International comparisons help influence health policy changes

Having watched the Rio Olympic Games this summer, it seems natural to rate Canada’s performance against that of other countries. We’ve seen how Canada ranked in volleyball, swimming and soccer, but how about on health?

CIHI’s data collection and analysis allows Canada’s health care systems to be contrasted with those of similar countries. International comparisons provide provincial and territorial governments with a broader context for benchmarking performance and peer learning. Health indicators that provide information about smoking rates, vegetable consumption, wait times and the number of deaths due to illnesses such as cancer, heart disease and stroke help to determine where Canada fits into the international picture.

We have conducted many analyses comparing Canada’s performance with that of other Organisation for Economic Co-operation and Development (OECD) countries that have a similar health system and funding model. These comparisons help identify areas for improvement, which in turn influences policy changes.

We have worked with the OECD for many years and lend our support on various committees and ad hoc groups. The data we submit to the OECD is used in both CIHI and international reports.

How does Canada compare?

Find answers in our reports and by using some of our e-tools:

In early 2017, we will be releasing a report on how patient experience compares internationally, based on results from The Commonwealth Fund’s 2016 International Health Policy Survey of the general population.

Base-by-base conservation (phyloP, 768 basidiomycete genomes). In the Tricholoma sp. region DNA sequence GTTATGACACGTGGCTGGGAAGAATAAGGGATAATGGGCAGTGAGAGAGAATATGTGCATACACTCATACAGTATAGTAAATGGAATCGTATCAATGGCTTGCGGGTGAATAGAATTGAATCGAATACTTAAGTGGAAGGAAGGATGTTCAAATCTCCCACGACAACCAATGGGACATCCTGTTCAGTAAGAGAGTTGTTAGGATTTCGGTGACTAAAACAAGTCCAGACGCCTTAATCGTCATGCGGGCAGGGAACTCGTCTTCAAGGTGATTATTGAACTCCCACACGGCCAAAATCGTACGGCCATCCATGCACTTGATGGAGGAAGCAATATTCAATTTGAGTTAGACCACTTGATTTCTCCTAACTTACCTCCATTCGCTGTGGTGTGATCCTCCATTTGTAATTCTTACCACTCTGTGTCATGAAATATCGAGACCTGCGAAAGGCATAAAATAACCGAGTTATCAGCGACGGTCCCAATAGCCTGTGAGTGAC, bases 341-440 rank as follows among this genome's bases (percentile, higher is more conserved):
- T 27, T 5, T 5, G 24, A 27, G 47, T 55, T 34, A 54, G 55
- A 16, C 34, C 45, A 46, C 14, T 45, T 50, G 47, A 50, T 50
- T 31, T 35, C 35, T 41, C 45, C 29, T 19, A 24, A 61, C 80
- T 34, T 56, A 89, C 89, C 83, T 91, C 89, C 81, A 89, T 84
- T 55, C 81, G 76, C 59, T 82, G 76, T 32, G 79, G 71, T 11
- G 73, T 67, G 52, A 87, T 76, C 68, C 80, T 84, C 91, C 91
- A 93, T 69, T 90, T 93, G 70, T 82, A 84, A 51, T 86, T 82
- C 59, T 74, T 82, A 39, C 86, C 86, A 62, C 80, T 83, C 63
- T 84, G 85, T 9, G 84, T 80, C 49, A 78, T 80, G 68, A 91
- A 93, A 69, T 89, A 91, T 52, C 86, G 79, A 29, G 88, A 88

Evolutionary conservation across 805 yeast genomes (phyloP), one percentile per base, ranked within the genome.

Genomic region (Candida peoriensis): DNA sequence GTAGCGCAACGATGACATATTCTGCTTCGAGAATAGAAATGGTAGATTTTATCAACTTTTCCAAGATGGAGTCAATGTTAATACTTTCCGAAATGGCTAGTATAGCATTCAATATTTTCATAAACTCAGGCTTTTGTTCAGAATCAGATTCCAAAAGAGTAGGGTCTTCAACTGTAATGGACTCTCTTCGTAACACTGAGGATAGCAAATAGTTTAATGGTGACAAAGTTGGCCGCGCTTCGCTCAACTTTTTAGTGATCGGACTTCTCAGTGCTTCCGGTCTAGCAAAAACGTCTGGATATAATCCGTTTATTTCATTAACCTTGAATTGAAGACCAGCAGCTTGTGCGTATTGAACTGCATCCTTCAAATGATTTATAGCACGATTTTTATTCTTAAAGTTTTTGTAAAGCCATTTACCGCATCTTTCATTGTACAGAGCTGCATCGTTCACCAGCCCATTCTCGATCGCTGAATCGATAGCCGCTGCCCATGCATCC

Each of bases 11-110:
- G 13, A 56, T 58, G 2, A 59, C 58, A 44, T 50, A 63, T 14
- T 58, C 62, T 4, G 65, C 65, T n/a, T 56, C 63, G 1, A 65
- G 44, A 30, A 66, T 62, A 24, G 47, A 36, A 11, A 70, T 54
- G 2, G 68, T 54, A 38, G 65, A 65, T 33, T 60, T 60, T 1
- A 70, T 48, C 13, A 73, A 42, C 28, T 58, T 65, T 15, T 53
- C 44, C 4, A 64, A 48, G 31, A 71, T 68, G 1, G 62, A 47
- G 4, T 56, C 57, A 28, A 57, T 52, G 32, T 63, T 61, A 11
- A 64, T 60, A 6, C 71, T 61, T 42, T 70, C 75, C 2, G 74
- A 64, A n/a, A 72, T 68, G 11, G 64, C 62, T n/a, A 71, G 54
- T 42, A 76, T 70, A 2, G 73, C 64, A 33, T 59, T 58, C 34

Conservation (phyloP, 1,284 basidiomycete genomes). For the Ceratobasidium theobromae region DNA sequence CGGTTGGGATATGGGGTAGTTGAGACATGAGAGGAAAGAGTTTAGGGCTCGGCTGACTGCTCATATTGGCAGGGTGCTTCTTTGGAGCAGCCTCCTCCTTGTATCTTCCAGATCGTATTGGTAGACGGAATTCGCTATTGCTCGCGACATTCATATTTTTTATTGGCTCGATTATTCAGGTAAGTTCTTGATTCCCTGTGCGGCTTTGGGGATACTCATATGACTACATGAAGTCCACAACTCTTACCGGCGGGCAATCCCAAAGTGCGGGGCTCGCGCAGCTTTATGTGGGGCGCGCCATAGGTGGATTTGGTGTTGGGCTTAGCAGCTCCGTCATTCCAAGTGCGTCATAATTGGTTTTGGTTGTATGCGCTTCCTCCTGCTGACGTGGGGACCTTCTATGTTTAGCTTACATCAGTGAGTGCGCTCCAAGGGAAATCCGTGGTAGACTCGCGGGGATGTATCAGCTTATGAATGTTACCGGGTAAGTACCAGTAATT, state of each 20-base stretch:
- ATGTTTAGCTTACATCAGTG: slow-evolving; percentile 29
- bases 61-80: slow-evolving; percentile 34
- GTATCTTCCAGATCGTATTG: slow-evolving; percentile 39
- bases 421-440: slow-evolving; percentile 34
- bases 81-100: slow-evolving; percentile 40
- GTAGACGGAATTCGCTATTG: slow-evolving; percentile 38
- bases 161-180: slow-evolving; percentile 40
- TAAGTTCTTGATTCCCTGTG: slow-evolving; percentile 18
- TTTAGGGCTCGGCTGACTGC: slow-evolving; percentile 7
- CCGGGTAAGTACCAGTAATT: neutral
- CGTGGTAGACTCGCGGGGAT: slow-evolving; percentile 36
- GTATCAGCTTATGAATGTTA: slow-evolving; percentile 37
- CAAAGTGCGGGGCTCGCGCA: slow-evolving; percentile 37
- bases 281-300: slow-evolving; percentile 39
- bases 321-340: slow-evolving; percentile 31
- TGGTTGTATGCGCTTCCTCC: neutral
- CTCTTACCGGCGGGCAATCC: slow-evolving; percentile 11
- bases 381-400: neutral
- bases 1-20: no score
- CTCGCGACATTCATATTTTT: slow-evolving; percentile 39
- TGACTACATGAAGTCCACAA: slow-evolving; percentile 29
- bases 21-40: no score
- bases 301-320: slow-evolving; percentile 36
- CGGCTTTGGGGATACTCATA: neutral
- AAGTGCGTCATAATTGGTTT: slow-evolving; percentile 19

Our reports help us to learn how health outcomes have changed over time (from 1960 to 2010) in Canada relative to other countries. A new report to be released this fall examines Canada’s international performance on premature mortality, measured as potential years of life lost.

CIHI also shows how Canada’s health spending compares with that in other OECD countries in our annual National Health Expenditure Trends report.

CIHI works with several other international organizations, including The Commonwealth Fund, Pan American Health Organization and interRAI, and our international presence has always played a critical role in the development of methodologies and data standards. Recently, CIHI expanded the scope of our international activities to include more comprehensive data collection, analysis and reporting of comparable performance measures. This aligns with stakeholders’ desire to compare the performance of their health systems not just within Canada, but with peer countries.

We are committed to expanding our analytical tools to support health system measurement in Canada and around the world. And we will continue to work with international organizations to ensure accurate health comparisons and analysis.